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Friday, April 6, 1888.

      "Not the negro," said W. today: "not the negro. [See indexical note p013.4] The negro was not the chief thing: the chief thing was to stick together. The South was technically right and humanly wrong." He discussed the present political situation in a

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rather more explicit way than is usual with him. He "cares less for politics and more for the people," he explains: "I see that the real work of democracy is done underneath its politics: this is especially so now, when the conventional parties have both thrown their heritage away, starting from nothing good and going to nothing good: the Republican party positively, the Democratic party negatively, the apologists of the plutocracy. You think I am sore on the plutocracy?  [See indexical note p014.1] Not at all: I am out to fight but not to insult it: the plutocracy has as much reason for being as poverty—and perhaps when we get rid of the one we will get rid of the other." W. will not talk persons in his censure. He says he will talk persons only in his love. "When I hit I want to hit hard, but I don't want to hit any man, the worst man, even the scoundrel, one single blow that belongs to the system from which we all suffer alike." [See indexical note p014.2] Could this suffering have been avoided? "No more than the weather: it is as useless to quarrel with history as with the weather: we can prepare for the weather and prepare for history." Then was history automatic? "Not at all: it is free in all its basic dynamics: that is, the free human spirit has its part to perform in giving direction to history." Was this statement not self-contradictory? "I shouldn't wonder: in trying to represent both sides we always run some risk of finishing on the vague line between the two." He admitted that there was "no practical politics in this kind of talk," but then:  [See indexical note p014.3] "What do I want with practical politics? Most all the practical politics I see anywhere is practical villainy." Did he see anything within the political life itself in America at present to excite his hope? "Absolutely nothing: not a head worth while raised above the surface: not a cross section of a party, or a clique even in any party anywhere, to promise a formidable reaction and advance." Then he was despondent? "Not a bit so, for you see I am not looking to politics to renovate politics: I am looking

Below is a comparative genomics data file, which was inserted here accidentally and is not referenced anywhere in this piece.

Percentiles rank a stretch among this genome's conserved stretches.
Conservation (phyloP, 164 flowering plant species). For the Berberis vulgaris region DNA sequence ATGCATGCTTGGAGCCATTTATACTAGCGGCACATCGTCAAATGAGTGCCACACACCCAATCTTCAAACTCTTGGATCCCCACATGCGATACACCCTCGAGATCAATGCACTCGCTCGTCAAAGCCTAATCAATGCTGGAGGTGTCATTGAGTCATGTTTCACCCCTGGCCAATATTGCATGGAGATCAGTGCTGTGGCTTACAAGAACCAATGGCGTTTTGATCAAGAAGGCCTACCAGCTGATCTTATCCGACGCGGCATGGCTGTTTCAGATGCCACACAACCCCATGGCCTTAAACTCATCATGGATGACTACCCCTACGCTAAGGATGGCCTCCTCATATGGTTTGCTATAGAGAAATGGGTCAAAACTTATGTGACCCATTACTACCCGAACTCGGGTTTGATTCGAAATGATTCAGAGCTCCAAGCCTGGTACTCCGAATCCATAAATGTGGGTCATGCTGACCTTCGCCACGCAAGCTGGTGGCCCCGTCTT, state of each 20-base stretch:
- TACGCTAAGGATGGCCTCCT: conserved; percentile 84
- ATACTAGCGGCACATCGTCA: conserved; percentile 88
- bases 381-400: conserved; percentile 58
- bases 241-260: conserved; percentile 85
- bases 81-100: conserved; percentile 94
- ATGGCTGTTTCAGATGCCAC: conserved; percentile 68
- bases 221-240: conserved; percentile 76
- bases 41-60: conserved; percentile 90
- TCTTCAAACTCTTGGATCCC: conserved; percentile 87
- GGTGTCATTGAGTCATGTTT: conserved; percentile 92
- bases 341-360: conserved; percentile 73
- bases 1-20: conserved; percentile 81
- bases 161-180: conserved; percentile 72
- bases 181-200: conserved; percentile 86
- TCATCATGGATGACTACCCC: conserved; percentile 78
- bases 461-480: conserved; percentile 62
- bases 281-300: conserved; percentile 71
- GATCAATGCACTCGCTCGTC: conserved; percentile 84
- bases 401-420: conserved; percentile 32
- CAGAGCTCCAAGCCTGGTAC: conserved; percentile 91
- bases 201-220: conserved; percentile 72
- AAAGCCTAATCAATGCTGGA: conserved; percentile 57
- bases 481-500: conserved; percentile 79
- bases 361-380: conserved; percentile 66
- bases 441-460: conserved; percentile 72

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to forces outside—the great moral, spiritual forces—and these stick to their work, through thick and thin, through the mire and the mirage, until the proper time, and then assume control."
Finally he said: "The best politics that could happen for our republic would be the abolition of politics."


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